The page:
Peter O'Donnell's Winter 2012-13 Forecast Summary

Based on my usual methodology and a consideration of the unusual ice-free anomaly expected to start the season, the following is my expected temperature and precipitation trend for DEC-JAN-FEB (following a November with expected mild temperatures 1-2 C deg above average, and near normal in precipitation ... October expected to be near normal for temperature and somewhat on the wet side of normal).

DECEMBER looks fairly close to normal (on the whole) with a roughly equal mixture of mild and cold days. There may be one relatively severe cold spell of 2-4 days around the middle of the month towards the 20th. This might not produce much snow as it could be a shallow incursion but some snow would be likely given the temperature anomalies indicating below zero temperatures briefly. Before that, the period 7th to 13th is expected to be quite mild (highs could reach 11-13 C), and the run up to Christmas increasingly mild with rain replacing any earlier sleet or snow in most areas but there would be a better chance for snow in north-central parts of Britain around Christmas. A stormy interval may develop just around or after Christmas Day. Numerical index values suggest a windy day on the 26th so there's one specific daily forecast to test out.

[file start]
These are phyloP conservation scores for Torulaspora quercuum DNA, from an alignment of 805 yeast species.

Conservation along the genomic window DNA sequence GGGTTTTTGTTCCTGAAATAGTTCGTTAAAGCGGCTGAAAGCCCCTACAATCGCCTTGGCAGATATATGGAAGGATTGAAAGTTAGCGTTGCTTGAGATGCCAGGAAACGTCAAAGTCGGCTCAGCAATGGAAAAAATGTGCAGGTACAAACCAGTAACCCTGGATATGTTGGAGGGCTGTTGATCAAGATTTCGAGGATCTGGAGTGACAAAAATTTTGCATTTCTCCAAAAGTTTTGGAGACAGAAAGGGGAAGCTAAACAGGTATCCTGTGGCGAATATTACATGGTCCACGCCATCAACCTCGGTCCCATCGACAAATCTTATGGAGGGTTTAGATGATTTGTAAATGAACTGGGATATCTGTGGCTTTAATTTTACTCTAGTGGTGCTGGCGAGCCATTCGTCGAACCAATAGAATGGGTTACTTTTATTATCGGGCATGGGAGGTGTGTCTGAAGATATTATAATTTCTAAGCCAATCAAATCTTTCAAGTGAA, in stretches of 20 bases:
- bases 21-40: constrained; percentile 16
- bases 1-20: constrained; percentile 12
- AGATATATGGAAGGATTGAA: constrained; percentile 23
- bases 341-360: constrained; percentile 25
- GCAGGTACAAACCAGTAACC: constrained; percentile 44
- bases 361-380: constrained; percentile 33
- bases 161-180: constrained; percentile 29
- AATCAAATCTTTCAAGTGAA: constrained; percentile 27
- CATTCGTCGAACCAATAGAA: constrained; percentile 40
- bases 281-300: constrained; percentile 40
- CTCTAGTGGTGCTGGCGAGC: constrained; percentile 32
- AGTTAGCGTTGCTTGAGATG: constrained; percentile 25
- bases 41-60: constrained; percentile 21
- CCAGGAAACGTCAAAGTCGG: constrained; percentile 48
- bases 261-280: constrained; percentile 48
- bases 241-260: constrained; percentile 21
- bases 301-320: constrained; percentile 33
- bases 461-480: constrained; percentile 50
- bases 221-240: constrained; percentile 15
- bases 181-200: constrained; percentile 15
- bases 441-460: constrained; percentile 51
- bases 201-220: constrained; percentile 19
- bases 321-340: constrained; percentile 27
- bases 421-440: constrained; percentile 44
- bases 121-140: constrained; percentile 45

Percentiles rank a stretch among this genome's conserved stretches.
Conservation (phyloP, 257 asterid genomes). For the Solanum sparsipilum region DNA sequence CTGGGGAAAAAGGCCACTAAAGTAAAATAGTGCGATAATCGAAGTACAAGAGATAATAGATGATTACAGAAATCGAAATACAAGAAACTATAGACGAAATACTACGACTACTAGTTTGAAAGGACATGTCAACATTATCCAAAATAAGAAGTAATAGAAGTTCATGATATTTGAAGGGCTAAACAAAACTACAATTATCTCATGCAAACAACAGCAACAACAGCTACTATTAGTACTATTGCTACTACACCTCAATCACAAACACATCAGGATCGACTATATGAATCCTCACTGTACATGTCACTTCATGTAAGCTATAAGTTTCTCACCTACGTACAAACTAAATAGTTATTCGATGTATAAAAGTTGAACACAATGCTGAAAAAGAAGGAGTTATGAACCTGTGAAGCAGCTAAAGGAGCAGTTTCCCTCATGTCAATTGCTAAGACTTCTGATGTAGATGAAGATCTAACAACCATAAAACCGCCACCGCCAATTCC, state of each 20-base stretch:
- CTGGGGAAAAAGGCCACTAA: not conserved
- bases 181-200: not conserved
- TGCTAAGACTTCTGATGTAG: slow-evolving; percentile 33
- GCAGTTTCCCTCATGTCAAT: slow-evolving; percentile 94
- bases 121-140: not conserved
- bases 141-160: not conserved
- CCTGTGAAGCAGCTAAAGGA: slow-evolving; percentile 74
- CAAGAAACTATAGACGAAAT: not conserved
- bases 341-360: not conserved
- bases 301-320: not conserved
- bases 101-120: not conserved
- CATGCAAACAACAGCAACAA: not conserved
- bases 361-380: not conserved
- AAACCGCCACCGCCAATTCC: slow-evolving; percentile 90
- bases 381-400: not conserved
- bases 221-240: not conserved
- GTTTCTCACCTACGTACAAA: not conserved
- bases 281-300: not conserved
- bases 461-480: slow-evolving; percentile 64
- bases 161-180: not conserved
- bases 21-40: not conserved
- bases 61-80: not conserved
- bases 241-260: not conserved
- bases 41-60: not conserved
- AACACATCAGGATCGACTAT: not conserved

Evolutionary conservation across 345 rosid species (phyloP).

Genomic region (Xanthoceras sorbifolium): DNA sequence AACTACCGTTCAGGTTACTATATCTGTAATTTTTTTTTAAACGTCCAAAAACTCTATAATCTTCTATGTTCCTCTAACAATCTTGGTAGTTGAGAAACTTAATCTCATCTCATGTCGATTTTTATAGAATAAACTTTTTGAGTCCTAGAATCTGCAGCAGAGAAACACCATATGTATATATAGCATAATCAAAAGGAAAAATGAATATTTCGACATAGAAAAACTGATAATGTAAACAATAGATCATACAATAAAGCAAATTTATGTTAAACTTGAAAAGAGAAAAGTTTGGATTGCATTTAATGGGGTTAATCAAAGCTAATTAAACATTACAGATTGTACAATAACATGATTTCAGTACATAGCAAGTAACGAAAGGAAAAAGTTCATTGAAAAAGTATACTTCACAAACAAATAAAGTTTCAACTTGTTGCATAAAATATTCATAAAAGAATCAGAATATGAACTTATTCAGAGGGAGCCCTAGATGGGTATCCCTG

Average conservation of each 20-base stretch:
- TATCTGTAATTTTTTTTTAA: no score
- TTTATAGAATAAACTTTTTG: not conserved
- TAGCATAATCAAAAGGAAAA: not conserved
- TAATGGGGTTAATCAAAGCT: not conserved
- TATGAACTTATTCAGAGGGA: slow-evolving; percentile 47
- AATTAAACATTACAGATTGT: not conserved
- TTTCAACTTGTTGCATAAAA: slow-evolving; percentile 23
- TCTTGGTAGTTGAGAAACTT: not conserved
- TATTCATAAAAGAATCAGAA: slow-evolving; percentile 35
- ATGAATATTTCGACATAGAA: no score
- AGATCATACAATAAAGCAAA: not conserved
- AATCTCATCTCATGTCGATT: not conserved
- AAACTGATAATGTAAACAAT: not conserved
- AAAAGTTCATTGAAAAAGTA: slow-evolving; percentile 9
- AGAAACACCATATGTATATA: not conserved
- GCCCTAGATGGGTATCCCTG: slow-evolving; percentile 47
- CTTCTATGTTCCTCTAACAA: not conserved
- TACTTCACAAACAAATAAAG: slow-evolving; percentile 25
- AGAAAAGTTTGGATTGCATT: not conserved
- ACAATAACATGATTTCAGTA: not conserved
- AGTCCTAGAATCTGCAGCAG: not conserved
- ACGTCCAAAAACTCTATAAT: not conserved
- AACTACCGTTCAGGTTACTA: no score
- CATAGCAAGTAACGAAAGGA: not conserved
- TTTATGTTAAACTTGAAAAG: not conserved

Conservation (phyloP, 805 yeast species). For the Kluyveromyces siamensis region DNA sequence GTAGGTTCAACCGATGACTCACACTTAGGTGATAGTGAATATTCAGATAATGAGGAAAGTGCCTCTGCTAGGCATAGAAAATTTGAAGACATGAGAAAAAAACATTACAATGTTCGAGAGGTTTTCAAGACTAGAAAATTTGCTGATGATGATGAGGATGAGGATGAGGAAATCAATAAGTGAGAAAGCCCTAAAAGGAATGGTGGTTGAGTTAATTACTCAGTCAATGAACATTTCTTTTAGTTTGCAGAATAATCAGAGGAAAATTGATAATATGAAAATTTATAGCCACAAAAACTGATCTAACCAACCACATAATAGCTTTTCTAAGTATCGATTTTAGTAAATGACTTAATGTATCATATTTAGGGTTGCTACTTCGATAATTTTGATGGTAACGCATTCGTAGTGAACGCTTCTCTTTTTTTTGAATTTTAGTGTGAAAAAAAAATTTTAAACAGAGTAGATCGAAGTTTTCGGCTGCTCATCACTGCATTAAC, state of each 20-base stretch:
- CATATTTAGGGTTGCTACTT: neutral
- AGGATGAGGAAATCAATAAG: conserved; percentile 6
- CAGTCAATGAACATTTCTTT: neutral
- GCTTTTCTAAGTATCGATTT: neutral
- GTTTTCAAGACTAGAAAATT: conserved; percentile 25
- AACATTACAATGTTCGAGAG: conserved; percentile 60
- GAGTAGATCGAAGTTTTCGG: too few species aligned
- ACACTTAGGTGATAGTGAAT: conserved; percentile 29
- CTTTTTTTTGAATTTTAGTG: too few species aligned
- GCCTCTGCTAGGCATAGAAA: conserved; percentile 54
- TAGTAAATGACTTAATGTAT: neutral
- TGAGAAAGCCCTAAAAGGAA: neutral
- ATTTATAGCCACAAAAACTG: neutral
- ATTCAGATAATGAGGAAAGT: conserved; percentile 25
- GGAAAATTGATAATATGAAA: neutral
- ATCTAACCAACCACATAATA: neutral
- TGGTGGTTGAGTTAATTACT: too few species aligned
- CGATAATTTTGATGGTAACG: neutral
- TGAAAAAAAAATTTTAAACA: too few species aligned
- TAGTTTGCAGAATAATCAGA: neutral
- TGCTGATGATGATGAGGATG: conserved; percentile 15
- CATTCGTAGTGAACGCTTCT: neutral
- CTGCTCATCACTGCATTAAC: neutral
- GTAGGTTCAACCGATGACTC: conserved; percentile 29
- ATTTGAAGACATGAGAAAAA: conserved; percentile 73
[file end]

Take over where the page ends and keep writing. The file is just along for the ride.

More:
JANUARY looks relatively mild but with severe cold forming gradually off to the north and east of Ireland and the U.K., some intervals of modified cold could intrude, perhaps less forcefully in south and west regions of Ireland. The month may also become rather stormy at times especially in periods around the 10th and 25th. Some damaging winds would not surprise me given the developing thermal gradient across the Atlantic and a likely very strong zonal jet stream at times. A trend to much colder weather getting closer to Britain at least is likely near the end of the month although mild weather could hold on in Ireland and the southwest parts of England.

FEBRUARY is expected to be much colder than average by 1.5 to 3.5 degrees with considerable snow or sleet and frequent easterly winds. This will develop because of massive blocking to the north of Ireland and the U.K. extending from Iceland to Scandinavia. There is some indication of a very severe period of wintry weather. This severe cold may last some time beyond the end of the month.

I may update this seasonal forecast if I have any further results from ongoing research, but this is the output of the current research model with some consideration given to the ice anomaly. I suspect it will intensify the pattern that would have existed otherwise, so I have tended to amplify the numerical output on either side of normal. Once severe cold is established over snow cover it is hard to dislodge during the depth of winter, but would also warn that February is the least reliable of the three monthly forecasts not only because it's further out but also because it is more anomalous.

Peter O'Donnell is a Vancouver-based climatologist who specialises in providing long-range forecasts for Ireland and Britain.